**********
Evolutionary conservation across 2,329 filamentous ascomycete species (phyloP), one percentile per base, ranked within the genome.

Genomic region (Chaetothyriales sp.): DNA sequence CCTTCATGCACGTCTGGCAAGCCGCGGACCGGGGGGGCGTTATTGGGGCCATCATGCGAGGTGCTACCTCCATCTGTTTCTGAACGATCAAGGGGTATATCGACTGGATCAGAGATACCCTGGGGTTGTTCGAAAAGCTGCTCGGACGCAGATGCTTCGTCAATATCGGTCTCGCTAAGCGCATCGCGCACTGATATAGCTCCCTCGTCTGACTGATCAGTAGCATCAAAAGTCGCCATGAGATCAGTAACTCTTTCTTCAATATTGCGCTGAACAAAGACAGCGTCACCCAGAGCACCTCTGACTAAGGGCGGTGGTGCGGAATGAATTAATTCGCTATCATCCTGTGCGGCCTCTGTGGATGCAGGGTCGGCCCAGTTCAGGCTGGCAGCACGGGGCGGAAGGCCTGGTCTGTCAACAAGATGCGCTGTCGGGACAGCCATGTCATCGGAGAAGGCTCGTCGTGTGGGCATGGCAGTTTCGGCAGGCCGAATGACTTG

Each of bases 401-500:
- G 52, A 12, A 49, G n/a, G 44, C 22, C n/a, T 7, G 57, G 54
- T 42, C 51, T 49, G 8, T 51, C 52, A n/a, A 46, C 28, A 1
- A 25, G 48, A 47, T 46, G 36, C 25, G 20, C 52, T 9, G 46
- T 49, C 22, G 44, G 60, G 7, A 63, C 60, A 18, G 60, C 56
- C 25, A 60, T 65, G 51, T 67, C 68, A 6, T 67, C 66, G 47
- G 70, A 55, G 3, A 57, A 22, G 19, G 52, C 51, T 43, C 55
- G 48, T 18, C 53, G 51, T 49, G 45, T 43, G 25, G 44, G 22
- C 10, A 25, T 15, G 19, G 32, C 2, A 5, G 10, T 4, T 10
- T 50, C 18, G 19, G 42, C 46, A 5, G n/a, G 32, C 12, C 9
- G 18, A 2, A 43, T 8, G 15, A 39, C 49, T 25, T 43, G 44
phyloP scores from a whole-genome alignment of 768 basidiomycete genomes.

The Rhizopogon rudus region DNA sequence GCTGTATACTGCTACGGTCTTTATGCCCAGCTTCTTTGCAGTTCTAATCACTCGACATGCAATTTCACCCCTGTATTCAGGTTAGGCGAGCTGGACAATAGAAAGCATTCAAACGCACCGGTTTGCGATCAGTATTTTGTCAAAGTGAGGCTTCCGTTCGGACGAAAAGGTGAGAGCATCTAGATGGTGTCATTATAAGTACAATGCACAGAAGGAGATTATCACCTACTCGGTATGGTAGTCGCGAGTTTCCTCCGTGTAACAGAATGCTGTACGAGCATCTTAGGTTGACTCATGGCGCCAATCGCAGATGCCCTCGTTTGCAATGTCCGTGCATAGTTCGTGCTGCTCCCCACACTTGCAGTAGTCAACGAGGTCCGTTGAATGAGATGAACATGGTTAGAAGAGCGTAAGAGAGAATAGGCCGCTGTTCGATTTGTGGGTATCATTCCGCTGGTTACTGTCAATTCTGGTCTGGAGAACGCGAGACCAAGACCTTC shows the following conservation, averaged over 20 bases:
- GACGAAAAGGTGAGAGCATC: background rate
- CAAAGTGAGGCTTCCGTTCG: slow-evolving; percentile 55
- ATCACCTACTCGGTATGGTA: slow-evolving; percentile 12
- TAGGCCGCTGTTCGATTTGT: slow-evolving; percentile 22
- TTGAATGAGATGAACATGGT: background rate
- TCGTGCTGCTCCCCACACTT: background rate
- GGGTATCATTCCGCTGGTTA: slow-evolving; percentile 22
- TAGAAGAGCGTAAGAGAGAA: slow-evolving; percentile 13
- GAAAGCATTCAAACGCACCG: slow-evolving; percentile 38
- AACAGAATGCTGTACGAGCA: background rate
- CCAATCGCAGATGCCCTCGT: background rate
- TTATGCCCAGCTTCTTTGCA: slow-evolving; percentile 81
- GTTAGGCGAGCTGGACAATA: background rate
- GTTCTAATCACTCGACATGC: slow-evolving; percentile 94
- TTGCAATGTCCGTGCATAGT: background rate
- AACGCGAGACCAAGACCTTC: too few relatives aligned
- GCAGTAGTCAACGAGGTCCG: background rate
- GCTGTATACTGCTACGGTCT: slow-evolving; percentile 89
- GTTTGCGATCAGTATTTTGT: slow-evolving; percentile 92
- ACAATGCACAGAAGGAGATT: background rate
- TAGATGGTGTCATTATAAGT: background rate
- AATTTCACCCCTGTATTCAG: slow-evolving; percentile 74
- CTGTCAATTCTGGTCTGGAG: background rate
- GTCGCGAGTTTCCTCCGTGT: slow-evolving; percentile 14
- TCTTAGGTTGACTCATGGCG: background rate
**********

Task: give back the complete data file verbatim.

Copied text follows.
Evolutionary conservation across 2,329 filamentous ascomycete species (phyloP), one percentile per base, ranked within the genome.

Genomic region (Chaetothyriales sp.): DNA sequence CCTTCATGCACGTCTGGCAAGCCGCGGACCGGGGGGGCGTTATTGGGGCCATCATGCGAGGTGCTACCTCCATCTGTTTCTGAACGATCAAGGGGTATATCGACTGGATCAGAGATACCCTGGGGTTGTTCGAAAAGCTGCTCGGACGCAGATGCTTCGTCAATATCGGTCTCGCTAAGCGCATCGCGCACTGATATAGCTCCCTCGTCTGACTGATCAGTAGCATCAAAAGTCGCCATGAGATCAGTAACTCTTTCTTCAATATTGCGCTGAACAAAGACAGCGTCACCCAGAGCACCTCTGACTAAGGGCGGTGGTGCGGAATGAATTAATTCGCTATCATCCTGTGCGGCCTCTGTGGATGCAGGGTCGGCCCAGTTCAGGCTGGCAGCACGGGGCGGAAGGCCTGGTCTGTCAACAAGATGCGCTGTCGGGACAGCCATGTCATCGGAGAAGGCTCGTCGTGTGGGCATGGCAGTTTCGGCAGGCCGAATGACTTG

Each of bases 401-500:
- G 52, A 12, A 49, G n/a, G 44, C 22, C n/a, T 7, G 57, G 54
- T 42, C 51, T 49, G 8, T 51, C 52, A n/a, A 46, C 28, A 1
- A 25, G 48, A 47, T 46, G 36, C 25, G 20, C 52, T 9, G 46
- T 49, C 22, G 44, G 60, G 7, A 63, C 60, A 18, G 60, C 56
- C 25, A 60, T 65, G 51, T 67, C 68, A 6, T 67, C 66, G 47
- G 70, A 55, G 3, A 57, A 22, G 19, G 52, C 51, T 43, C 55
- G 48, T 18, C 53, G 51, T 49, G 45, T 43, G 25, G 44, G 22
- C 10, A 25, T 15, G 19, G 32, C 2, A 5, G 10, T 4, T 10
- T 50, C 18, G 19, G 42, C 46, A 5, G n/a, G 32, C 12, C 9
- G 18, A 2, A 43, T 8, G 15, A 39, C 49, T 25, T 43, G 44
phyloP scores from a whole-genome alignment of 768 basidiomycete genomes.

The Rhizopogon rudus region DNA sequence GCTGTATACTGCTACGGTCTTTATGCCCAGCTTCTTTGCAGTTCTAATCACTCGACATGCAATTTCACCCCTGTATTCAGGTTAGGCGAGCTGGACAATAGAAAGCATTCAAACGCACCGGTTTGCGATCAGTATTTTGTCAAAGTGAGGCTTCCGTTCGGACGAAAAGGTGAGAGCATCTAGATGGTGTCATTATAAGTACAATGCACAGAAGGAGATTATCACCTACTCGGTATGGTAGTCGCGAGTTTCCTCCGTGTAACAGAATGCTGTACGAGCATCTTAGGTTGACTCATGGCGCCAATCGCAGATGCCCTCGTTTGCAATGTCCGTGCATAGTTCGTGCTGCTCCCCACACTTGCAGTAGTCAACGAGGTCCGTTGAATGAGATGAACATGGTTAGAAGAGCGTAAGAGAGAATAGGCCGCTGTTCGATTTGTGGGTATCATTCCGCTGGTTACTGTCAATTCTGGTCTGGAGAACGCGAGACCAAGACCTTC shows the following conservation, averaged over 20 bases:
- GACGAAAAGGTGAGAGCATC: background rate
- CAAAGTGAGGCTTCCGTTCG: slow-evolving; percentile 55
- ATCACCTACTCGGTATGGTA: slow-evolving; percentile 12
- TAGGCCGCTGTTCGATTTGT: slow-evolving; percentile 22
- TTGAATGAGATGAACATGGT: background rate
- TCGTGCTGCTCCCCACACTT: background rate
- GGGTATCATTCCGCTGGTTA: slow-evolving; percentile 22
- TAGAAGAGCGTAAGAGAGAA: slow-evolving; percentile 13
- GAAAGCATTCAAACGCACCG: slow-evolving; percentile 38
- AACAGAATGCTGTACGAGCA: background rate
- CCAATCGCAGATGCCCTCGT: background rate
- TTATGCCCAGCTTCTTTGCA: slow-evolving; percentile 81
- GTTAGGCGAGCTGGACAATA: background rate
- GTTCTAATCACTCGACATGC: slow-evolving; percentile 94
- TTGCAATGTCCGTGCATAGT: background rate
- AACGCGAGACCAAGACCTTC: too few relatives aligned
- GCAGTAGTCAACGAGGTCCG: background rate
- GCTGTATACTGCTACGGTCT: slow-evolving; percentile 89
- GTTTGCGATCAGTATTTTGT: slow-evolving; percentile 92
- ACAATGCACAGAAGGAGATT: background rate
- TAGATGGTGTCATTATAAGT: background rate
- AATTTCACCCCTGTATTCAG: slow-evolving; percentile 74
- CTGTCAATTCTGGTCTGGAG: background rate
- GTCGCGAGTTTCCTCCGTGT: slow-evolving; percentile 14
- TCTTAGGTTGACTCATGGCG: background rate